Northern students protest peer’s arrest

A group of Northern SS students outraged by the recent arrest of a peer took to the streets on Oct. 22, calling for the removal of the police presence in their hallowed halls.

About 80 students holding banners gathered in front of the school during the lunch hour, shouting “Northern says no!” and “What’s the justification?”

Close to 150 students watched from the sidelines as the scene unfolded.

The catalyst for their protest occurred Oct. 2, when a 16-year-old Northern student was arrested by the school’s uniformed officer, Constable Syed Ali Moosvi.

Police say he approached the student to see the teen’s school ID card and the student did not cooperate, leading to his arrest. The incident was caught on camera and posted on YouTube.

While authorities say the officer was doing his job, protesting students say the incident shows the cop program causes problems rather than preventing them.

Protest organizers and Northern students Max Naylor and Willie Wilson said they were calling for an open discussion with the community about the police presence in their school.

“(This incident) could have been solved with detention or being sent to the office,” said Naylor. “Instead, we have an arrest and criminal charges for something that could have been so easily resolved.”

St. Paul’s trustee Josh Matlow agreed the role of the officer should be clarified but said he felt a public protest was unnecessary.

Prior to the protest, he said the school officer program was being reviewed and he’s willing to hold a public forum about the issue that would include the students.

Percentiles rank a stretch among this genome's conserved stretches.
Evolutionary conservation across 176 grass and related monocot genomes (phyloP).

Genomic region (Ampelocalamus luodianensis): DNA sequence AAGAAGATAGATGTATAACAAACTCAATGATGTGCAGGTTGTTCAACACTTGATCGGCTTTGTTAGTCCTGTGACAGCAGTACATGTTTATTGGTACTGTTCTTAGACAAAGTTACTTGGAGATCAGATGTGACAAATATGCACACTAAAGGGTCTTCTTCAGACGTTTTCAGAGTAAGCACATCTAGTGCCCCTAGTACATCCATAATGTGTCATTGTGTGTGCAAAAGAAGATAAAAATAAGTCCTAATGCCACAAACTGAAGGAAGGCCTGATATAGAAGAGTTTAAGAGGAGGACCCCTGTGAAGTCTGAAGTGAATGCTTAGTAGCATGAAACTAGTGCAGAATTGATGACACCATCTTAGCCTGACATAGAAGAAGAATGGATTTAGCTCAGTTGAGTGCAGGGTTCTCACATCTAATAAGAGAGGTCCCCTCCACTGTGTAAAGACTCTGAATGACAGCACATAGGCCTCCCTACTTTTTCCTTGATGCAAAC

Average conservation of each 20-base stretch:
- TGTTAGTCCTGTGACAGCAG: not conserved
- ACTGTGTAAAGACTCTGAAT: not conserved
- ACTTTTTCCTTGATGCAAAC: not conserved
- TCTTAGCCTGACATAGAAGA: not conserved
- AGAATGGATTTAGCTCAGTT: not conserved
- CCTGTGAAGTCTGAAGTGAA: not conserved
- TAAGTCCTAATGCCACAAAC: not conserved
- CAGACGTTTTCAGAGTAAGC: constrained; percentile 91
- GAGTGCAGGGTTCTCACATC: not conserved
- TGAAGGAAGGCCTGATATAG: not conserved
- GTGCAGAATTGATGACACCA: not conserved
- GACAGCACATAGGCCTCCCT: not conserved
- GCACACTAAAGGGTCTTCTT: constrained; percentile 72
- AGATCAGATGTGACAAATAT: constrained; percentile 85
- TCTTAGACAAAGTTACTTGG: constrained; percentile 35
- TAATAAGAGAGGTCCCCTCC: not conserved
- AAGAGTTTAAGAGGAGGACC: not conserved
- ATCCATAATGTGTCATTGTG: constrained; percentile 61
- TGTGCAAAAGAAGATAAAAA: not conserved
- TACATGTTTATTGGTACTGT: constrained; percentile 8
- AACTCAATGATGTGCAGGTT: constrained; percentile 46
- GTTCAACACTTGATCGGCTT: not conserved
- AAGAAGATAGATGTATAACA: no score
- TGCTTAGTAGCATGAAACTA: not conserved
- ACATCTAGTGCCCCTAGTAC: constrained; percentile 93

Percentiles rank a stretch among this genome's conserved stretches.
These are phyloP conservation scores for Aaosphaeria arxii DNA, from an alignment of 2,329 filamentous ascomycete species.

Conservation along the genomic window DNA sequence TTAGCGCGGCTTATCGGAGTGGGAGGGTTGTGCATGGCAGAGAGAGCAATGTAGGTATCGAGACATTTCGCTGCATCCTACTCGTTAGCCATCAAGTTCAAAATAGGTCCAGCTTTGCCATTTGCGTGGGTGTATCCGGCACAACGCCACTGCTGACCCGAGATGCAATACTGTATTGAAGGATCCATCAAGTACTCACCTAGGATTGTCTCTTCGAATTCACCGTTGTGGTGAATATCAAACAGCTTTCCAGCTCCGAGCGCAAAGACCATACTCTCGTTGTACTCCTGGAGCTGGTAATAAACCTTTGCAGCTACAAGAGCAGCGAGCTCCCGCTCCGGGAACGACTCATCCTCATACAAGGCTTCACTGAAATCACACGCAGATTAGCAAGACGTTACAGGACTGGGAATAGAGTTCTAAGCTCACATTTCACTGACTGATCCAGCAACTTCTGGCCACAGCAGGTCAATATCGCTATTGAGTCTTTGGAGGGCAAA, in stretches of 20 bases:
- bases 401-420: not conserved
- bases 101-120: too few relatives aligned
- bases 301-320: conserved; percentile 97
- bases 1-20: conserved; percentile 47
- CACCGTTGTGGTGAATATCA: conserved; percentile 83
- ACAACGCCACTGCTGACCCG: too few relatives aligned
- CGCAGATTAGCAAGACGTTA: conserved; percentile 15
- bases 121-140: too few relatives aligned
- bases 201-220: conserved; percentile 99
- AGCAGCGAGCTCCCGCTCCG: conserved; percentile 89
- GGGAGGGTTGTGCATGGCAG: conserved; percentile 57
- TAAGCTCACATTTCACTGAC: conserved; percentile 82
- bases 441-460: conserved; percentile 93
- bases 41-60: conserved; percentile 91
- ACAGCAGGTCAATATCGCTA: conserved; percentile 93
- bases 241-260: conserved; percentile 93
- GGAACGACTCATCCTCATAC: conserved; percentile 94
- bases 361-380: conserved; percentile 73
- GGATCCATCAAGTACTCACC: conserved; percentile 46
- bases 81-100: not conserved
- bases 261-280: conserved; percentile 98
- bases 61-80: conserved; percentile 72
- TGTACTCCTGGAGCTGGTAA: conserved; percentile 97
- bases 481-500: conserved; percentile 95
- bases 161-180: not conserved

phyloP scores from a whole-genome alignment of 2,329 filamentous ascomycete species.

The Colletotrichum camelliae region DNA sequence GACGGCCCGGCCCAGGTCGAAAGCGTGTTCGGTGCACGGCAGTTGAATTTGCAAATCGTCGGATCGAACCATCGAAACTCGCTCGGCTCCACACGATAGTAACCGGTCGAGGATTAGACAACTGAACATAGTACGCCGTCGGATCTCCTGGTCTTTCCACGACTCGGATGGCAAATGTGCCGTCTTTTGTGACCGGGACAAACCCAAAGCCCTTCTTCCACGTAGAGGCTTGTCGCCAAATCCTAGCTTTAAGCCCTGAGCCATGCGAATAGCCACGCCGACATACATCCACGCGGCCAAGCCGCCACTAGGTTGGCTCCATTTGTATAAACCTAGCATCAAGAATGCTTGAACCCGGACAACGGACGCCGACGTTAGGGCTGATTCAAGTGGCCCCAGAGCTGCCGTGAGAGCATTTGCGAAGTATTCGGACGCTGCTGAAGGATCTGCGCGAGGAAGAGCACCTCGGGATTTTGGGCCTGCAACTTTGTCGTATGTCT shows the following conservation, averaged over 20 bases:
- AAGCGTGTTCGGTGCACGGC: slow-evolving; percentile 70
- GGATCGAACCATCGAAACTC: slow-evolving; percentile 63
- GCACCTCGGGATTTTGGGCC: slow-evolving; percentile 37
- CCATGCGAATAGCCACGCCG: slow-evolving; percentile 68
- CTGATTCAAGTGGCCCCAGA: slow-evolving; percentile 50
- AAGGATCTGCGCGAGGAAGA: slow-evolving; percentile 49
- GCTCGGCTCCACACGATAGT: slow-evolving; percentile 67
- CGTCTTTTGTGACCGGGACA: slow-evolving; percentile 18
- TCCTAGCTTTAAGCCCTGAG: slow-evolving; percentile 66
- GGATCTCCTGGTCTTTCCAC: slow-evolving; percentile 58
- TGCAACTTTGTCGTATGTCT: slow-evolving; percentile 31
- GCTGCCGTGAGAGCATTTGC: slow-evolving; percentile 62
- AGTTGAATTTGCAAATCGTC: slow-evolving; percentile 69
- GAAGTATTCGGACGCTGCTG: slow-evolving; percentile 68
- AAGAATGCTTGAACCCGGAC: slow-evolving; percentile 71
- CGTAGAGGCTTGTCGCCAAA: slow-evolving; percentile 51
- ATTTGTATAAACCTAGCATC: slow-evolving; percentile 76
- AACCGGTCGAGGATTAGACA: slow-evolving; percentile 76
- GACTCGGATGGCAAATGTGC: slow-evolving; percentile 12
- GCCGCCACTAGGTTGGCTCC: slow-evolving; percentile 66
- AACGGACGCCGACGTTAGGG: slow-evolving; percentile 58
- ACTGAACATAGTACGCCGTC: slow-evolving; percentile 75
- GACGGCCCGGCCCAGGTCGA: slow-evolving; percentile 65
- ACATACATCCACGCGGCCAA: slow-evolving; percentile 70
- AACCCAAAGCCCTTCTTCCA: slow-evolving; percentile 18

Matlow described the arrest as an isolated incident and said the student’s arrest was justified because he was provoking the officer.

Grade 11 Northern student Jaigan Mckenley said he witnessed the arrest and is friends with the accused student.

Mckenley admitted both the student and the officer could have prevented the arrest but, he said, he thinks officers are ill-equipped to work with youth.

“The officer was out of line in his duties,” Mckenley said. “If the cop was not there, this would not have happened.”

However, not every student at the school was onside with the protest.

Watching from across the street, grade 10 student Raymil Tiu said he found the protest ridiculous. He supports the cop-in-school program and said some have misrepresented the video of the arrest, as it only shows the officer making the arrest but not why he had to do it.

Former Toronto mayor John Sewell, who runs the Toronto Police Accountability Coalition, also spoke at the protest. A vocal opponent to police presence in schools, Sewell said he wants to have a public debate with the school board. The coalition raises concerns regarding policing measures to the police services board and city council.

“There’s no good reason to have police in schools and it changes the school’s culture immensely,” he said.

The school resource officer initiative was adopted by the board last year in an effort to bridge the gap between police and youth. About 20 schools use the program.

“They aren’t security guards,” Matlow said. “It’s for students to get to know the officers as well-intentioned adults who are there to help them.”


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Posted: Oct 26 2009 12:07 pm
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Edition: Toronto
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